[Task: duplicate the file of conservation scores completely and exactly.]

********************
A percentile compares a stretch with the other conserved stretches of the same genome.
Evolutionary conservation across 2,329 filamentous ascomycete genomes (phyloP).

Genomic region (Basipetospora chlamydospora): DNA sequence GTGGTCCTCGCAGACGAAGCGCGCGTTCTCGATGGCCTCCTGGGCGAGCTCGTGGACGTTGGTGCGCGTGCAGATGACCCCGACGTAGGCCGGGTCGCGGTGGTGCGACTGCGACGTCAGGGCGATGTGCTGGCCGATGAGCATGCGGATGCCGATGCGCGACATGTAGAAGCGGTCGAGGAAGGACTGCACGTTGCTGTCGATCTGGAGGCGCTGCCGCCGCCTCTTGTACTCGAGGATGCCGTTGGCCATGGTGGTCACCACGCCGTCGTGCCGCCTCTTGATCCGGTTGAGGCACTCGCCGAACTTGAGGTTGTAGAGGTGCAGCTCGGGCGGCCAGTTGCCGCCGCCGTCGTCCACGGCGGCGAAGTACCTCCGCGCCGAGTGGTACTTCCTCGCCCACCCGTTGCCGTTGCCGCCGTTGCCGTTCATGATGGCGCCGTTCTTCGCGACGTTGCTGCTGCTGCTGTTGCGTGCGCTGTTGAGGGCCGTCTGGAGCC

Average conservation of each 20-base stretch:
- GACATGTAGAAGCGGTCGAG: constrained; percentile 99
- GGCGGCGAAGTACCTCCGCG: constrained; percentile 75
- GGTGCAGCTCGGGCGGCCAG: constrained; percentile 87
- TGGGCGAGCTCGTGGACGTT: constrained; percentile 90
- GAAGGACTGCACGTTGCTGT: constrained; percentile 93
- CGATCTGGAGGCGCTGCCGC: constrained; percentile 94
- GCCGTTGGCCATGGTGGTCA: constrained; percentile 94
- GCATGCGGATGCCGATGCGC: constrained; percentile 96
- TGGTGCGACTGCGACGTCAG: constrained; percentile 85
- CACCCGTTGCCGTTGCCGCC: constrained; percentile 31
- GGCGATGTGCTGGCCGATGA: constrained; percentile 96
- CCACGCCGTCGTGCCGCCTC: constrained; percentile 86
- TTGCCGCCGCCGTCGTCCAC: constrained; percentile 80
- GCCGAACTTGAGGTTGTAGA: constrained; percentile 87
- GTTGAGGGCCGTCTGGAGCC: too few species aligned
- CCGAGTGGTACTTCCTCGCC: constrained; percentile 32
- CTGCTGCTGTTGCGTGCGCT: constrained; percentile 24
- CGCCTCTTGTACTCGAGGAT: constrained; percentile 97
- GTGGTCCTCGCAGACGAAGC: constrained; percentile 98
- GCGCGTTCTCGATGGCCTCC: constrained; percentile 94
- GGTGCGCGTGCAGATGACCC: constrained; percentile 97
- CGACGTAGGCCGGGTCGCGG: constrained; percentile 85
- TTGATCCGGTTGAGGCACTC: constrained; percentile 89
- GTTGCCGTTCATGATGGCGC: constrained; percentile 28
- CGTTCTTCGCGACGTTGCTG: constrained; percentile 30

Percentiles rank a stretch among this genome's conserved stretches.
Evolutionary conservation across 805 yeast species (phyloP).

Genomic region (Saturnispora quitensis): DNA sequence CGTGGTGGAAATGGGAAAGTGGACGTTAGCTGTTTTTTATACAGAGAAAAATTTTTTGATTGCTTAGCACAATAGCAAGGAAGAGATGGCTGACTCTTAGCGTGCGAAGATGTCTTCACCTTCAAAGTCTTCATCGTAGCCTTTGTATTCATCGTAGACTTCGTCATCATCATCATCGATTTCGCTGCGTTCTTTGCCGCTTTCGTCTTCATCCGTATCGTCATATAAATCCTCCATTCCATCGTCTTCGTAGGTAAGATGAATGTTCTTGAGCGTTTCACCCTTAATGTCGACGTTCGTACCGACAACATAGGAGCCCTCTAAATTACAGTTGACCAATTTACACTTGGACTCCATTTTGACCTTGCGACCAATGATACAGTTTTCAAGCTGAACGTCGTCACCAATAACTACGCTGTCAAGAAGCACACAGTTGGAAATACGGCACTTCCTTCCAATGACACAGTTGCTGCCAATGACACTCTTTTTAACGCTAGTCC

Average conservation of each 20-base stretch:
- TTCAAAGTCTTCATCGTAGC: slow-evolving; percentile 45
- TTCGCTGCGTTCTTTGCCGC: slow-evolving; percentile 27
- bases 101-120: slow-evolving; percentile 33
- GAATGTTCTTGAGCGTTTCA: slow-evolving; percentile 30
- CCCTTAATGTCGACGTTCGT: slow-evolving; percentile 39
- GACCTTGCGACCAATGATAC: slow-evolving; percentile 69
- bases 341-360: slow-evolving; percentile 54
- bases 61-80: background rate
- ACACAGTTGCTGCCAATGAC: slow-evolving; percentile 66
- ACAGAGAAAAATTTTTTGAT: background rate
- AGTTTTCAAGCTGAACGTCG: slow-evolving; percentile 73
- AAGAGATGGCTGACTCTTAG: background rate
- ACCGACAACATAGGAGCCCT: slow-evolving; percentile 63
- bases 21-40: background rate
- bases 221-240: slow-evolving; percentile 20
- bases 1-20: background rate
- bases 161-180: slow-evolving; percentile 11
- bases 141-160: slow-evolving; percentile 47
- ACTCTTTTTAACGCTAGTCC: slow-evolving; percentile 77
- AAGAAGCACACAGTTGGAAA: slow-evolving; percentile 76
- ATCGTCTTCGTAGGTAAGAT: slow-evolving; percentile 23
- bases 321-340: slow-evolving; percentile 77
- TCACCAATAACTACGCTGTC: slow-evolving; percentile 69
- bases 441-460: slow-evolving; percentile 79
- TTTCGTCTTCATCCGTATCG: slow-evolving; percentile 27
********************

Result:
A percentile compares a stretch with the other conserved stretches of the same genome.
Evolutionary conservation across 2,329 filamentous ascomycete genomes (phyloP).

Genomic region (Basipetospora chlamydospora): DNA sequence GTGGTCCTCGCAGACGAAGCGCGCGTTCTCGATGGCCTCCTGGGCGAGCTCGTGGACGTTGGTGCGCGTGCAGATGACCCCGACGTAGGCCGGGTCGCGGTGGTGCGACTGCGACGTCAGGGCGATGTGCTGGCCGATGAGCATGCGGATGCCGATGCGCGACATGTAGAAGCGGTCGAGGAAGGACTGCACGTTGCTGTCGATCTGGAGGCGCTGCCGCCGCCTCTTGTACTCGAGGATGCCGTTGGCCATGGTGGTCACCACGCCGTCGTGCCGCCTCTTGATCCGGTTGAGGCACTCGCCGAACTTGAGGTTGTAGAGGTGCAGCTCGGGCGGCCAGTTGCCGCCGCCGTCGTCCACGGCGGCGAAGTACCTCCGCGCCGAGTGGTACTTCCTCGCCCACCCGTTGCCGTTGCCGCCGTTGCCGTTCATGATGGCGCCGTTCTTCGCGACGTTGCTGCTGCTGCTGTTGCGTGCGCTGTTGAGGGCCGTCTGGAGCC

Average conservation of each 20-base stretch:
- GACATGTAGAAGCGGTCGAG: constrained; percentile 99
- GGCGGCGAAGTACCTCCGCG: constrained; percentile 75
- GGTGCAGCTCGGGCGGCCAG: constrained; percentile 87
- TGGGCGAGCTCGTGGACGTT: constrained; percentile 90
- GAAGGACTGCACGTTGCTGT: constrained; percentile 93
- CGATCTGGAGGCGCTGCCGC: constrained; percentile 94
- GCCGTTGGCCATGGTGGTCA: constrained; percentile 94
- GCATGCGGATGCCGATGCGC: constrained; percentile 96
- TGGTGCGACTGCGACGTCAG: constrained; percentile 85
- CACCCGTTGCCGTTGCCGCC: constrained; percentile 31
- GGCGATGTGCTGGCCGATGA: constrained; percentile 96
- CCACGCCGTCGTGCCGCCTC: constrained; percentile 86
- TTGCCGCCGCCGTCGTCCAC: constrained; percentile 80
- GCCGAACTTGAGGTTGTAGA: constrained; percentile 87
- GTTGAGGGCCGTCTGGAGCC: too few species aligned
- CCGAGTGGTACTTCCTCGCC: constrained; percentile 32
- CTGCTGCTGTTGCGTGCGCT: constrained; percentile 24
- CGCCTCTTGTACTCGAGGAT: constrained; percentile 97
- GTGGTCCTCGCAGACGAAGC: constrained; percentile 98
- GCGCGTTCTCGATGGCCTCC: constrained; percentile 94
- GGTGCGCGTGCAGATGACCC: constrained; percentile 97
- CGACGTAGGCCGGGTCGCGG: constrained; percentile 85
- TTGATCCGGTTGAGGCACTC: constrained; percentile 89
- GTTGCCGTTCATGATGGCGC: constrained; percentile 28
- CGTTCTTCGCGACGTTGCTG: constrained; percentile 30

Percentiles rank a stretch among this genome's conserved stretches.
Evolutionary conservation across 805 yeast species (phyloP).

Genomic region (Saturnispora quitensis): DNA sequence CGTGGTGGAAATGGGAAAGTGGACGTTAGCTGTTTTTTATACAGAGAAAAATTTTTTGATTGCTTAGCACAATAGCAAGGAAGAGATGGCTGACTCTTAGCGTGCGAAGATGTCTTCACCTTCAAAGTCTTCATCGTAGCCTTTGTATTCATCGTAGACTTCGTCATCATCATCATCGATTTCGCTGCGTTCTTTGCCGCTTTCGTCTTCATCCGTATCGTCATATAAATCCTCCATTCCATCGTCTTCGTAGGTAAGATGAATGTTCTTGAGCGTTTCACCCTTAATGTCGACGTTCGTACCGACAACATAGGAGCCCTCTAAATTACAGTTGACCAATTTACACTTGGACTCCATTTTGACCTTGCGACCAATGATACAGTTTTCAAGCTGAACGTCGTCACCAATAACTACGCTGTCAAGAAGCACACAGTTGGAAATACGGCACTTCCTTCCAATGACACAGTTGCTGCCAATGACACTCTTTTTAACGCTAGTCC

Average conservation of each 20-base stretch:
- TTCAAAGTCTTCATCGTAGC: slow-evolving; percentile 45
- TTCGCTGCGTTCTTTGCCGC: slow-evolving; percentile 27
- bases 101-120: slow-evolving; percentile 33
- GAATGTTCTTGAGCGTTTCA: slow-evolving; percentile 30
- CCCTTAATGTCGACGTTCGT: slow-evolving; percentile 39
- GACCTTGCGACCAATGATAC: slow-evolving; percentile 69
- bases 341-360: slow-evolving; percentile 54
- bases 61-80: background rate
- ACACAGTTGCTGCCAATGAC: slow-evolving; percentile 66
- ACAGAGAAAAATTTTTTGAT: background rate
- AGTTTTCAAGCTGAACGTCG: slow-evolving; percentile 73
- AAGAGATGGCTGACTCTTAG: background rate
- ACCGACAACATAGGAGCCCT: slow-evolving; percentile 63
- bases 21-40: background rate
- bases 221-240: slow-evolving; percentile 20
- bases 1-20: background rate
- bases 161-180: slow-evolving; percentile 11
- bases 141-160: slow-evolving; percentile 47
- ACTCTTTTTAACGCTAGTCC: slow-evolving; percentile 77
- AAGAAGCACACAGTTGGAAA: slow-evolving; percentile 76
- ATCGTCTTCGTAGGTAAGAT: slow-evolving; percentile 23
- bases 321-340: slow-evolving; percentile 77
- TCACCAATAACTACGCTGTC: slow-evolving; percentile 69
- bases 441-460: slow-evolving; percentile 79
- TTTCGTCTTCATCCGTATCG: slow-evolving; percentile 27